Posts Tagged ‘education’

The Success of Open House 2014

May 10, 2014

By Melissa Nehmens PSRC

This past weekend, Moss Landing Marine Labs opened our doors and welcomed everyone to our annual Open House event. For those of you new to Moss Landing traditions (as I am as a first year student), it is an event we hold every year in the Spring that is organized by the student body and hosted by the students, faculty, and staff.

We take Open House as an opportunity to share our research in a fun, yet educational way. Just to name a few exciting activities:  the Invertebrate Zoology and Molecular Ecology lab had an invertebrate touch tank where you could see, touch, and learn about all of our interesting local invertebrates.


Graduate students Melinda Wheelock and Emily Schmeltzer, educate visitors about the wonderful world of invertebrates! Photo Credit: Heather Kramp

Graduate students Melinda Wheelock and Emily Schmeltzer, educate visitors about the wonderful world of invertebrates! Photo Credit: Diane Wyse


Whalefest: Not Just a Tale of Whales

February 3, 2014

By Melissa Nehmens, PSRC

Whalefest banner 2014

Whalefest banner 2014

On January 25th and 26th, the Monterey Fisherman’s Wharf held its 4th annual Whalefest event to celebrate the migration of grey whales. Thanks to the efforts of fellow Pacific Shark Research Center (PSRC) student, Kristin Walovich, the PSRC and Friends of Moss Landing Marine Labs, hosted a booth at the event, speaking to attendees and passersby about what Moss Landing Marine Labs is all about!

Table attractions for the PSRC included a dehydrated Mako shark head and shark fin from our museum collection, and an anatomical model of a great white that allows you to see the inside of a shark. An interactive matching game, created by PSRC student Jessica Jang, was another favorite allowing people to test their shark knowledge by matching a shark to its description and name. We also showcased a story done by Central Coast News, interviewing PSRC director, Dave Ebert, about the lab’s role in international shark research.

How well do you know your sharks? PSRC student, Vicky Vasquez, helps a girl figure it out.

How well do you know your sharks? PSRC student, Vicky Vasquez, helps a girl figure it out.


Happy Halloween!

October 31, 2013

By Melissa Nehmens

This time of year offers the chance to provide a romanticized explanation of autumn on the central coast. I could explain how here at Moss Landing the weather is turning colder, the leaves are changing color, and the storm clouds bring a scented promise of the rains to come.  However, we have more important things to discuss: Halloween!

This past weekend was Moss Landing Marine Labs’ annual Halloween Party. Everyone came in costumes and as part of the tradition, each lab or group brought their pumpkin to be judged by the student body in the pumpkin carving contest. Though officially there was only one winner, I think everyone did a great job. What do you think?

assorted pumpkins

Front Desk, Biological Oceanography lab, Shop, and PSRC pumpkins

scuba pumpkin

Scuba Pumpkin


Tidepooling Take Two

October 17, 2013

Wyse_headshotBy Diane WysePhysical Oceanography Lab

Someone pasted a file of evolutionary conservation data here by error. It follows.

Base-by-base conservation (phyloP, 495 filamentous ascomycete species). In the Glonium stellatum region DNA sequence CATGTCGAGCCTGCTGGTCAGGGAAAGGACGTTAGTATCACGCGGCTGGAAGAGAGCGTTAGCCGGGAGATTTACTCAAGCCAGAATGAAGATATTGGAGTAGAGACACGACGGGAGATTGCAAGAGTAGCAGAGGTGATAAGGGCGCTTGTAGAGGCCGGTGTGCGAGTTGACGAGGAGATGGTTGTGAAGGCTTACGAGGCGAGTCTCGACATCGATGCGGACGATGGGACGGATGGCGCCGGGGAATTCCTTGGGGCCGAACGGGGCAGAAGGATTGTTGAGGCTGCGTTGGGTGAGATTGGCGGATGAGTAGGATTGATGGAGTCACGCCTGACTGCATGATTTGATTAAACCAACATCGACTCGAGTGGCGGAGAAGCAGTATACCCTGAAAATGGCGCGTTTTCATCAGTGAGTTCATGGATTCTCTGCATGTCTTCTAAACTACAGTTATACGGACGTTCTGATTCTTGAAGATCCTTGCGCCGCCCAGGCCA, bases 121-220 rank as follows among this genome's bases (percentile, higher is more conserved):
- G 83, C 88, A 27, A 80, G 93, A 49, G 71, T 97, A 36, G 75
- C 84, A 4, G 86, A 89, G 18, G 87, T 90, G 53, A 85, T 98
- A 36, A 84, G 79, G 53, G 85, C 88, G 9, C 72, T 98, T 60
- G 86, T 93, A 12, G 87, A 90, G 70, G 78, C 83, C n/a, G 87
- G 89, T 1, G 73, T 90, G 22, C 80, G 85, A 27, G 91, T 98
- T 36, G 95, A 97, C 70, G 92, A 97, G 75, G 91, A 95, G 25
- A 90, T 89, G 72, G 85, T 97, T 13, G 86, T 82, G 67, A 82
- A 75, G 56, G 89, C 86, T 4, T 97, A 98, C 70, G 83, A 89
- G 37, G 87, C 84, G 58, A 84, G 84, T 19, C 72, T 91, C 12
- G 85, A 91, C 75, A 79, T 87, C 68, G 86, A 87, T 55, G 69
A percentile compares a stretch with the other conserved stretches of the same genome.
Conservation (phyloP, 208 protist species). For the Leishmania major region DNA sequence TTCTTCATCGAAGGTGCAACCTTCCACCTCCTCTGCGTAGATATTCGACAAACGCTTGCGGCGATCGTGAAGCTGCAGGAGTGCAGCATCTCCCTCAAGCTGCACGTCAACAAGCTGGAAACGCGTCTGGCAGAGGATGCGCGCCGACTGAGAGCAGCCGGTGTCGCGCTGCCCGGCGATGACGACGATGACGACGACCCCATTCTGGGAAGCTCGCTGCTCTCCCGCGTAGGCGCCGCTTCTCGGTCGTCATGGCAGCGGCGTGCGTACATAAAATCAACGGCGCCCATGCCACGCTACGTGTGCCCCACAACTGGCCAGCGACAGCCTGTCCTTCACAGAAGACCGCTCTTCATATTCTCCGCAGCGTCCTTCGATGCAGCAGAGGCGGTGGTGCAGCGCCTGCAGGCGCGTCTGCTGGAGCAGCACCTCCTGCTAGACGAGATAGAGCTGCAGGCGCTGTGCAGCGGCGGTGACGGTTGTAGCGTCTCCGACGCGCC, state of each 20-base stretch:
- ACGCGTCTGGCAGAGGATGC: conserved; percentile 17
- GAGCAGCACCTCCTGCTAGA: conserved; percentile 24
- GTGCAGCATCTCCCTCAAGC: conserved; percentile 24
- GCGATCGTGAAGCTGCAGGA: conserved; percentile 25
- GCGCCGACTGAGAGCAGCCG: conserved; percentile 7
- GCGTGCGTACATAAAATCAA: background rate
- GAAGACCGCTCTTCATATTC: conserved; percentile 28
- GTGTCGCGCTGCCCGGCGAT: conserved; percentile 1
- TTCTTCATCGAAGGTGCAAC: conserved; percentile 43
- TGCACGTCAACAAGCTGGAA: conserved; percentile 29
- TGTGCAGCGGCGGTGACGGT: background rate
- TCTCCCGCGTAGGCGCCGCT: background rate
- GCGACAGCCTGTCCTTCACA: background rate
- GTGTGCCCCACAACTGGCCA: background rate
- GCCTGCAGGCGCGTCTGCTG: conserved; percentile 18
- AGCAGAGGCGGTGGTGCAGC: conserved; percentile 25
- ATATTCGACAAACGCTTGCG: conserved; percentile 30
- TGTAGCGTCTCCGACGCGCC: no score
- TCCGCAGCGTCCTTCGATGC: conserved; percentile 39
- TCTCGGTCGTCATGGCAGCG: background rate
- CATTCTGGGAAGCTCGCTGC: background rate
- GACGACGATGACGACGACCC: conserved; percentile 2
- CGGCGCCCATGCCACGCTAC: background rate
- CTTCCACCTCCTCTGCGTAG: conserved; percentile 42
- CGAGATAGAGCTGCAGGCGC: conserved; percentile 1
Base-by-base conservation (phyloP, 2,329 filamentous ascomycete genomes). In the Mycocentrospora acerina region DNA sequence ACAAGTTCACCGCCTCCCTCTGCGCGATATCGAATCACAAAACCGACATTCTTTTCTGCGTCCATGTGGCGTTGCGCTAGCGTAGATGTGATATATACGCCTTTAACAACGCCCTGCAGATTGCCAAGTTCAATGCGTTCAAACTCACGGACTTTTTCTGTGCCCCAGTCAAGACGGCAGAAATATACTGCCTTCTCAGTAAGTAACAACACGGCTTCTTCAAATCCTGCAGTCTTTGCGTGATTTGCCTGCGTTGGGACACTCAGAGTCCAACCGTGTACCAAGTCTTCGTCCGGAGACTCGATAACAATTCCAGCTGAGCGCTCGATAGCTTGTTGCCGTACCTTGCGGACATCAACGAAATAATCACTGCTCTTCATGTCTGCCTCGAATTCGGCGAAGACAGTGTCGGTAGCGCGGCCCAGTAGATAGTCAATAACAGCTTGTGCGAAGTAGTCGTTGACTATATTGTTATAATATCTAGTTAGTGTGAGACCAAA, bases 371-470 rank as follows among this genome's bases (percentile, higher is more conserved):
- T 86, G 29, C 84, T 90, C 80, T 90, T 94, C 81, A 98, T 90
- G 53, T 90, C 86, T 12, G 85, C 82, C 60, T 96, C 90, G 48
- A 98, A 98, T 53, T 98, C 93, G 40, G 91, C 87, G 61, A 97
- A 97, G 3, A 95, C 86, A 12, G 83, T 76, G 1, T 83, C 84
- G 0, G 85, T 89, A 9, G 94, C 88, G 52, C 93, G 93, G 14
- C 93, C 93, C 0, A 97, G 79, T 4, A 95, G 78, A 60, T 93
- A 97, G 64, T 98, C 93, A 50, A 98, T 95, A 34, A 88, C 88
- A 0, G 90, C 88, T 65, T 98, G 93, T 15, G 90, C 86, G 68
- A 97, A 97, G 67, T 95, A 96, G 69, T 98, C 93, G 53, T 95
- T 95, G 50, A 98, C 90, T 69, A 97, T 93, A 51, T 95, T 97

Earlier this week, three graduate student volunteers and I ventured to Bay View Academy in Monterey to talk with the fourth grade class about trophic levels and intertidal zonation.  I had the unique opportunity to lead the trip again this year, you can learn about the first iteration of this trip in one of my very first posts for the Drop-In.

Sara Worden, Heather Kramp, Dorota Szuta, and Diane Wyse lead a classroom safety briefing and intertidal lesson. Photo: Erika McPhee-Shaw (2013)

Sara Worden, Heather Kramp, Dorota Szuta, and Diane Wyse lead a classroom safety briefing and intertidal lesson. Photo: Erika McPhee-Shaw (2013)

I volunteered for the trip again this year because it is the sort of educational outreach experience that to me really embodies the spirit of MLML; sharing resources and experiences from multiple labs and teaching in our beautiful marine backyard.  The student volunteers represented the Physical Oceanography Lab, the Phycology Lab (Sara Worden), the Benthic Ecology Lab (Dorota Szuta), and the Ichthyology Lab (Heather Kramp). Another reason I volunteered again? Try passing up an opportunity to geek out science on one of the prettiest beaches in the world.  Yeah, it’s tough to do.

Benthic Ecology Lab student Dorota Szuta teaches a group of fourth grade girls about intertidal invertebrates. Photo: Diane Wyse (2013)

Benthic Ecology Lab student Dorota Szuta teaches a group of fourth grade girls about intertidal invertebrates. Photo: Diane Wyse (2013)


New Recruits to Moss Landing

September 7, 2013


by Heather Fulton-Bennett, Phycology Lab

The fall semester has brought the return to classes, gorgeous weather, and most excitingly, a new crop of students to Moss Landing Marine Labs. This year we welcomed 15 new marine scientists to 8 of the labs, and their past adventures and new ideas for theses are inspiring already. Potential thesis projects range from molecular ecology of invertebrates in Indonesia to sediment movement at the head of the Monterey Submarine Canyon to the life history strategies of deep sea sharks.